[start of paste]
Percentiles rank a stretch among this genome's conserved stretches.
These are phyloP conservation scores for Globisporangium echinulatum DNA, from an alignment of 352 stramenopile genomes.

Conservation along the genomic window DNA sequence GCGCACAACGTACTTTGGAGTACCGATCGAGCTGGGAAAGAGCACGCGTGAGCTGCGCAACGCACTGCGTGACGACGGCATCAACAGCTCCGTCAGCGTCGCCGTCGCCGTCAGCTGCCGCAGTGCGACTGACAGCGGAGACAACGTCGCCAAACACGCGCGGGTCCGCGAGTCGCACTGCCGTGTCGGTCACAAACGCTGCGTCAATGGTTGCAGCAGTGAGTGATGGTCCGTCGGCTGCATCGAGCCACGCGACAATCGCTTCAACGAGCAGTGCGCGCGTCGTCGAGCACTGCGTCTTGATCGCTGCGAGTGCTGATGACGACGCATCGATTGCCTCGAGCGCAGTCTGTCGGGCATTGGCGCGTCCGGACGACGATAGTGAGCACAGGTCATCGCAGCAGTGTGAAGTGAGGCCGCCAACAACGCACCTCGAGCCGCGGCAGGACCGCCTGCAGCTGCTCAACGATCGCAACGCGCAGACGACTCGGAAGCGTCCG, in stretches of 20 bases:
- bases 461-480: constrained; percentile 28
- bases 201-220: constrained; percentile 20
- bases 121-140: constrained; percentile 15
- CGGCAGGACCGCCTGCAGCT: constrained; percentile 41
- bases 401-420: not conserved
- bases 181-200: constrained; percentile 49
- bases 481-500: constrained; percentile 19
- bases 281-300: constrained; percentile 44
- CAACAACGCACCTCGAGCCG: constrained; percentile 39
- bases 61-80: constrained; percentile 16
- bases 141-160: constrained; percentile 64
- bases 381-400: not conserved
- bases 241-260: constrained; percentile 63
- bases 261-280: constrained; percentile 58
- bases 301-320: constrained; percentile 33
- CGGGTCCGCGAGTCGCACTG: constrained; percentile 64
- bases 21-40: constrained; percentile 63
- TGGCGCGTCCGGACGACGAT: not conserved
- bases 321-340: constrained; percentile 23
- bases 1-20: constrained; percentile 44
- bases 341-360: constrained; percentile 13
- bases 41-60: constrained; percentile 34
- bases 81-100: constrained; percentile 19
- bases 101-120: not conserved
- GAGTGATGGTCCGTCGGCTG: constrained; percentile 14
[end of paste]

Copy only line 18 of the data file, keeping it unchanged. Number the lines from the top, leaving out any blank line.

- bases 301-320: constrained; percentile 33